Seriously. Their fans don't seem to think so, as a brief visit to the MWCBoard will attest. And why not? The MWC and its fans should be excited after the great start to the season.
By the end of Week Four of the 2008 college football season, the conference had three teams ranked in the AP Top 25, with BYU knocking on the door of the Top 10 at No. 11, and they had given the Pac-10 a black eye by going 5-0 against their more prestigious BCS neighbor.
It would also seem that one of the MWC's members is regarded as a veritable lock to bust the BCS and land in one of the big money bowls, with a good shot of winning it considering the quality of play the conference's teams have displayed thus far.
Heck, Dennis Dodd with CBSSports.com is even touting BYU as a BCS title game participant. Why, it must seem as if the world is the MWC's oyster—all they have to do is pry it open and slurp it down.
But consider this: Who have any of the teams really played and beaten yet? A Michigan team in full coaching transition that got walloped by a subpar Notre Dame team. Washington, Stanford, UCLA, Arizona, and then-No. 15 Arizona State?
Of those wins, the New Mexico win over Arizona may be the best, as this is likely Mike Stoops' best team in his five-year tenure in Tucson. Of course, the Lobos then paid a visit to Conference USA's Tulsa the very next week and got lit up for 56 points.
Where's the poll love for the undefeated Golden Hurricane, by the way? Not to mention Ball State, for that matter.
Stanford may actually produce a winning season, but that's not saying much in a down Pac-10 conference. UCLA beat a seriously overrated Tennessee team that is likely to start the season 2-4, with the only probable win in their next three games coming against Northern Illinois. Washington may very well cost Tyrone Willingham his job.
Then we have Arizona State. The Sun Devils failed to show not only against UNLV, but also against Georgia. Sure, the Bulldogs are ranked No. 3 in the AP, but a team aspiring for national recognition does not allow itself to get worked so easily at home.
I'll not go into whether or not they overlooked the Runnin' Rebels—it would be redundant at this juncture.
Some stiffer tests lie ahead on Saturday, Sept. 27, with No. 24 TCU at No. 2 Oklahoma and Colorado State visiting California. Contests such as these may give us a better idea of just how strong the MWC really is.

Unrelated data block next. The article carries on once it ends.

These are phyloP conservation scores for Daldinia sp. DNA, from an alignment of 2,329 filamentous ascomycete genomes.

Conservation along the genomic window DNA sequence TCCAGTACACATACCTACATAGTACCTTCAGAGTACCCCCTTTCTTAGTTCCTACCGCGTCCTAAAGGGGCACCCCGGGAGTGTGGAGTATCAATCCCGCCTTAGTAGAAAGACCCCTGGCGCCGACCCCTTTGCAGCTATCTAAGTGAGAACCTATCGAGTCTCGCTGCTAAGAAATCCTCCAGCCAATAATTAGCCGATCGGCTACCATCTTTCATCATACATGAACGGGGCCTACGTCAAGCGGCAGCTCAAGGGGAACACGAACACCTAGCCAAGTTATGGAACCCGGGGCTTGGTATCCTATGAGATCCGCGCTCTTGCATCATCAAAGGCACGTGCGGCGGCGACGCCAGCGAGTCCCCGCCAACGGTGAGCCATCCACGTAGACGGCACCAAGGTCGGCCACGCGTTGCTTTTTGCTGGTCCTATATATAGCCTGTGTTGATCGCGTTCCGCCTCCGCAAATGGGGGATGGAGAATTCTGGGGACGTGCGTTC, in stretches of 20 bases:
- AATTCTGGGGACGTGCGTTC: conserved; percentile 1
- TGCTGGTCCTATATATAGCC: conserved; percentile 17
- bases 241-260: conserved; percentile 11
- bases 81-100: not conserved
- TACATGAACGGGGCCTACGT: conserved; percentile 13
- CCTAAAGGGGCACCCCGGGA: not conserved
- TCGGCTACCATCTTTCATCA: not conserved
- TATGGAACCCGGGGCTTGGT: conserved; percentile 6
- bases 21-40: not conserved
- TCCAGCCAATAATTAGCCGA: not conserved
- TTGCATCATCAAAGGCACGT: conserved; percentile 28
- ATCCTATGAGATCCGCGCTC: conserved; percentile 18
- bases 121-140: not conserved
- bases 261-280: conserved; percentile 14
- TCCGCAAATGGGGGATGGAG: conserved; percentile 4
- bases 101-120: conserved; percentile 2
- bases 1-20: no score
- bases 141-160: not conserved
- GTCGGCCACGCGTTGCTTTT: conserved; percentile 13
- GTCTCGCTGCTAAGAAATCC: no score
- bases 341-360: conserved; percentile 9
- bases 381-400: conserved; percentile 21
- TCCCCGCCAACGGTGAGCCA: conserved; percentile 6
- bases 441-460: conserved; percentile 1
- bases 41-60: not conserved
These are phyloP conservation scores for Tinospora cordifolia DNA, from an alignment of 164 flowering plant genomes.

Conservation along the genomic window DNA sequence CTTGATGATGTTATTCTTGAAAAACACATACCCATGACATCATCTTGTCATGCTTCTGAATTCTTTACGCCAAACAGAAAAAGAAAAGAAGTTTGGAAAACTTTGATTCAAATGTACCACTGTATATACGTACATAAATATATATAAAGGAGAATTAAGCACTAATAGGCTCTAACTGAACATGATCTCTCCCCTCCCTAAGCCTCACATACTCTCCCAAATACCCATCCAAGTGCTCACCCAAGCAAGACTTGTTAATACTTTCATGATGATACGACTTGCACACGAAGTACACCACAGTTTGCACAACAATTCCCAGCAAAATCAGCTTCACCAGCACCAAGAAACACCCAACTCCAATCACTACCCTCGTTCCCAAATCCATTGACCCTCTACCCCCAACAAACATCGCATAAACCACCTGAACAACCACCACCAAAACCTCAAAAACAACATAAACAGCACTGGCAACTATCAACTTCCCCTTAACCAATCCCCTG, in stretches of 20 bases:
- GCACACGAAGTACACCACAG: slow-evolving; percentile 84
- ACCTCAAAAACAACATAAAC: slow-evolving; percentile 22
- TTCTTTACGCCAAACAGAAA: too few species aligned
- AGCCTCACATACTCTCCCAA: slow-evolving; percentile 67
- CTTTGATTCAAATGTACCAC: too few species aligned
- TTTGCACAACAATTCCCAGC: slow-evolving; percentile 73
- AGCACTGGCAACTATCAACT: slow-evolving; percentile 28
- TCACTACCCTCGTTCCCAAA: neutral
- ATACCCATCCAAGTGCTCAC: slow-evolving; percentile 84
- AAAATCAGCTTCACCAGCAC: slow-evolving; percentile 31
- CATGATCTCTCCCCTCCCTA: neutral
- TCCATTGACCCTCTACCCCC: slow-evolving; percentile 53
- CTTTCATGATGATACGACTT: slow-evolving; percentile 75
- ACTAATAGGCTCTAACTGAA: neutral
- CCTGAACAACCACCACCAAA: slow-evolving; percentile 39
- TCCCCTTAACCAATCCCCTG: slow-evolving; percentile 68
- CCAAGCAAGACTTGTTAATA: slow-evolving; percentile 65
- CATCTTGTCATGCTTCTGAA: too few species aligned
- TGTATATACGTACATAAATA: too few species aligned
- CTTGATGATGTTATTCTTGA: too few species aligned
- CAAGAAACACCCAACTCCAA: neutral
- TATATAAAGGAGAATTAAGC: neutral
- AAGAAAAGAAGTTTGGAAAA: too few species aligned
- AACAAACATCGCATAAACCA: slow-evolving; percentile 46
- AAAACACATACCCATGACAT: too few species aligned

Success will surely carry the conference to greater heights, but what of the downside? If the conference's teams begin losing, the MWC will be tossed aside like yesterday's newspaper, dashing the hopes of fans throughout Mountain West country. Thanks for stopping by, be careful of the door—it's a fast one.
The point of this run-through is that after only the third week of the college football season, certain pundits were declaring the MWC a BCS conference. Some even intimated that a current BCS conference or two should lose their automatic BCS bids to be replaced by the MWC, whose teams had had a couple of wins over questionable competition.
How about everyone lose their auto-bid and we start over from scratch? Any takers? Amongst much of the viewing public, that would be met with a resounding YES! Alas, it's unlikely to meet with the approval of the powers that be.
A more realistic standard by which to judge a conference would be to evaluate it after two or three seasons, wouldn't it?
In no way is this writer trying to knock the MWC. I've been impressed with their overall performance so far, even considering some of the competition. A win is a win, after all.
But come on—the BCS has set out the criteria for conferences to meet in order to be considered for inclusion as an auto-bid conference...and we've only now entered the first year of a new four-year evaluation period.
In other, more obvious, words, it's way too early to judge overall conference strength for long-term purposes. Now, if over this current review period the MWC continues to show its prowess, then the conference should definitely be allowed inclusion—but not until then.